For example, during the Harlem Renaissance of the 1920s and 1930s, the world witnessed a flourishing of black cultural production never before imagined. Many of the African American artists who comprised this movement understood themselves as putting forward an image of a respectable “New Negro” distant from the stigmas of slavery. In doing so, they believed they might help bring about the advent of a new day in American society wherein black people were embraced as fully human and not as the caricatures of popular cultural images seen in such films and plays as D.W. Griffith’s Birth of a Nation (1915) and Marc Connelly’s The Green Pastures (1930). With these negatives images on the one hand and the expectations of race leaders that black artists create solely positive images on the other, many young black artists found themselves torn between perceived loyalties to “the race” and the call of artistic freedom. Seeking a way out of this dilemma, a young Langston Hughes crafted a response in his 1926 essay, “The Negro Artist and the Racial Mountain.” He wrote:

We younger Negro artists who create now intend to express our individual
dark-skinned selves without fear or shame. If white people are pleased we
are glad. If they are not, it doesn’t matter. We know we are beautiful. And
ugly too. The tom-tom cries and the tom-tom laughs. If colored people are
pleased we are glad. If they are not, their displeasure doesn’t matter either. 
We build our temples for tomorrow, strong as we know how, and we stand
on top of the mountain, free within ourselves.3

Hughes’s commentary powerfully reflected the “already, not yet” quality of black life. Writing in the 1920s, he lived at the height of segregated Jim and Jane Crow society. He was not unfamiliar with the rule of the lynch mob, and he knew well the class and cultural conflicts that shaped black America during a moment of dramatic social change fostered by the Great Migration, from south to north and from country to city. Moreover, it would be roughly forty years before cries of “Black is beautiful” would ring out as a rallying cry among African American youth. Yet, Langston Hughes saw the need to claim an aesthetic freedom for himself that had not yet appeared in history. Hughes argued that black artists ought to prepare their temples for tomorrow; yet, at the same time that he anticipated the arrival of that day, he determined to proclaim that freedom for himself in the present.

Similarly, as seen in the Advent season, Christians find themselves cognizant of the reality of God’s presence in the present, yet called forward by the promise of a more full revelation of God that has not yet been realized.

IV. Songs that Speak to the Moment

A. O Come, O Come Emmanuel

If Advent is the name of the season indicative of an expectant hope for the appearance of the Christ child, then certainly the name of the hour is Emmanuel. In scripture, Jesus is described by many designations: messiah, prince of peace, rabbi, teacher, and wonderful counselor to name just a few. However, taken from the Greek form of the Hebrew word “Immanu’el,” Emmanuel literally means “God with us.” This week’s lectionary reading from the book of the prophet Isaiah is read by Christians as a precursor to Matthew’s gospel which, in its first chapter, records the prophecy, “Behold, a virgin shall be with child, and shall bring forth a son, and they shall call his name Emmanuel, which being interpreted is, God with us.” (Matthew 1:23). As a fitting Advent hymn, “O Come, O Come Emmanuel” celebrates the first century incarnation of God in the Christ child. Yet, it also expresses the hope and faith of the present day Christian that God is with us too, as the songwriter pens, “Disperse the gloomy clouds of night, and death's dark shadows put to flight.” Whatever that particular dark day looks like—be it experienced as the individual despairs of a broken relationship, drug addiction, or a lost job or home; or as collective community ailments of disproportionately high levels of incarceration, the HIV/AIDS pandemic, or underfunded schools—this hymn captures both the call upon God and the confidence that God will respond to the plea of God’s people.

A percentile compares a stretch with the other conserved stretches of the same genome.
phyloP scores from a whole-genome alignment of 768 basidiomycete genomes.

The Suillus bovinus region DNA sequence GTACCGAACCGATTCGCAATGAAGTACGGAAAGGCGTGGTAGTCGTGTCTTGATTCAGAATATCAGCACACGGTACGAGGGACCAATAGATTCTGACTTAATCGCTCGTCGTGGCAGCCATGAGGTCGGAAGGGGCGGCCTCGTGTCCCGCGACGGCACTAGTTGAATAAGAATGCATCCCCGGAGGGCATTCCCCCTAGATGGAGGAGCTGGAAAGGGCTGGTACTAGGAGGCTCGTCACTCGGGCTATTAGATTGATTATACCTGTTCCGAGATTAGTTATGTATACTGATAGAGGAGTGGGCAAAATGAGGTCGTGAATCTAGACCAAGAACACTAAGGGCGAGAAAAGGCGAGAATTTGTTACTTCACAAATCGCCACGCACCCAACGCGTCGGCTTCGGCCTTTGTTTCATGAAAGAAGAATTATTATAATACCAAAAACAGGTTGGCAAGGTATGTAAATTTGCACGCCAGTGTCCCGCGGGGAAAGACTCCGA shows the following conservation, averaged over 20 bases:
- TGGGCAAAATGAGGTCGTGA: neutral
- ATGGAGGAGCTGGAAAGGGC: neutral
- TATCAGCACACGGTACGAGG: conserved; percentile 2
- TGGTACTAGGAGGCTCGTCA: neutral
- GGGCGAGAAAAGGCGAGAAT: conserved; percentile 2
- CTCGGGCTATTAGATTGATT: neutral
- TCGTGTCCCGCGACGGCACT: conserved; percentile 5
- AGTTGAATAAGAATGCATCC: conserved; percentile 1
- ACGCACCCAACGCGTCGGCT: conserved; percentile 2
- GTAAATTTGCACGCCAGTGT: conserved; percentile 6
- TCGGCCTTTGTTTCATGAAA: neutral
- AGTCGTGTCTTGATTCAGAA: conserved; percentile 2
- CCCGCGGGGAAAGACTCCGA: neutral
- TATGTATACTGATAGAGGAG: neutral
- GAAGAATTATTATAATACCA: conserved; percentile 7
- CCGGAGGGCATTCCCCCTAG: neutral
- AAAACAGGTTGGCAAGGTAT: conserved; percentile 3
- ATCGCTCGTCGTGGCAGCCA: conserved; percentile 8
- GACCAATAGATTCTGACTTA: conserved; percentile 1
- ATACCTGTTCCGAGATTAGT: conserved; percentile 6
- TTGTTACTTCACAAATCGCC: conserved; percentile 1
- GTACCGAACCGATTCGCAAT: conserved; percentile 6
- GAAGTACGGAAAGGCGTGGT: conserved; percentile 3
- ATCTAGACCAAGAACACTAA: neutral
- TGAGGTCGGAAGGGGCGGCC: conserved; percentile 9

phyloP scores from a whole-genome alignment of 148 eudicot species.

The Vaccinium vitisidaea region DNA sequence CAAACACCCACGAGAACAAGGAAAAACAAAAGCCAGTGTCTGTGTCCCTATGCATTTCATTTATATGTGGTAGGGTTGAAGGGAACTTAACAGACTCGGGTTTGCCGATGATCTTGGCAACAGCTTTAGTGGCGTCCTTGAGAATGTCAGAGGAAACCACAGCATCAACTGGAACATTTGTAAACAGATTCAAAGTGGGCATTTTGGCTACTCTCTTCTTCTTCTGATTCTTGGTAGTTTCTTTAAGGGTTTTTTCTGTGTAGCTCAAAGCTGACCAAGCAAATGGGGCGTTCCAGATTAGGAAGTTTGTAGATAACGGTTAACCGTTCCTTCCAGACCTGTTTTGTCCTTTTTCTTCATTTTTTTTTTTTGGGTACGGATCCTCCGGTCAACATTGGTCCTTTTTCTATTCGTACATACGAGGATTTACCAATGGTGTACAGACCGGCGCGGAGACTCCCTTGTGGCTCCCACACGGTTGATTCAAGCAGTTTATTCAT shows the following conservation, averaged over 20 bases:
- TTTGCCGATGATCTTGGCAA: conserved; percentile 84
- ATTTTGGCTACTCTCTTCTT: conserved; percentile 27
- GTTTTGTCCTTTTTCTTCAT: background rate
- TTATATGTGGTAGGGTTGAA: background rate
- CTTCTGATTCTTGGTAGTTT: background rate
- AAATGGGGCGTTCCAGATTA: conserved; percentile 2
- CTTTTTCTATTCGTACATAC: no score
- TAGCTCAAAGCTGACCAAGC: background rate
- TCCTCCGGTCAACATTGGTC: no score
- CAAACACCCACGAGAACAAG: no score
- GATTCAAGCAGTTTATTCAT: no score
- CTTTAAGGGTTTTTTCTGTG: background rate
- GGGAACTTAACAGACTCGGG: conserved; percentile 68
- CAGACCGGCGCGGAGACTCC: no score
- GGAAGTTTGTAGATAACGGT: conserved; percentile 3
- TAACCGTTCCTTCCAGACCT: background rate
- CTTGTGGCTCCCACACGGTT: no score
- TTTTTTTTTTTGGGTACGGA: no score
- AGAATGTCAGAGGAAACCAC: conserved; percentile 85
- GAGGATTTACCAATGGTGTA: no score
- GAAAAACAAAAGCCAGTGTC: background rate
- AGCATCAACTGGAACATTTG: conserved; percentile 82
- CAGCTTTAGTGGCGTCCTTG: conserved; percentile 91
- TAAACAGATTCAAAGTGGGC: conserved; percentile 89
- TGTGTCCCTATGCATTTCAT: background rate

O Come, O Come Emmanuel
O come, O come Emmanuel
And ransom captive Israel
That mourns in lonely exile here
Until the Son of God appear
Rejoice! Rejoice! Emmanuel
Shall come to thee, O Israel

O come, Thou Rod of Jesse, free
Thine own from Satan’s tyranny
From depths of Hell Thy people save
And give them victory o’er the grave
Rejoice! Rejoice! Emmanuel
Shall come to thee, O Israel

O come, Thou Day-Spring, come and cheer
Our spirits by Thine advent here
Disperse the gloomy clouds of night
And death’s dark shadows put to flight
Rejoice! Rejoice! Emmanuel
Shall come to thee, O Israel

O come, Thou Key of David, come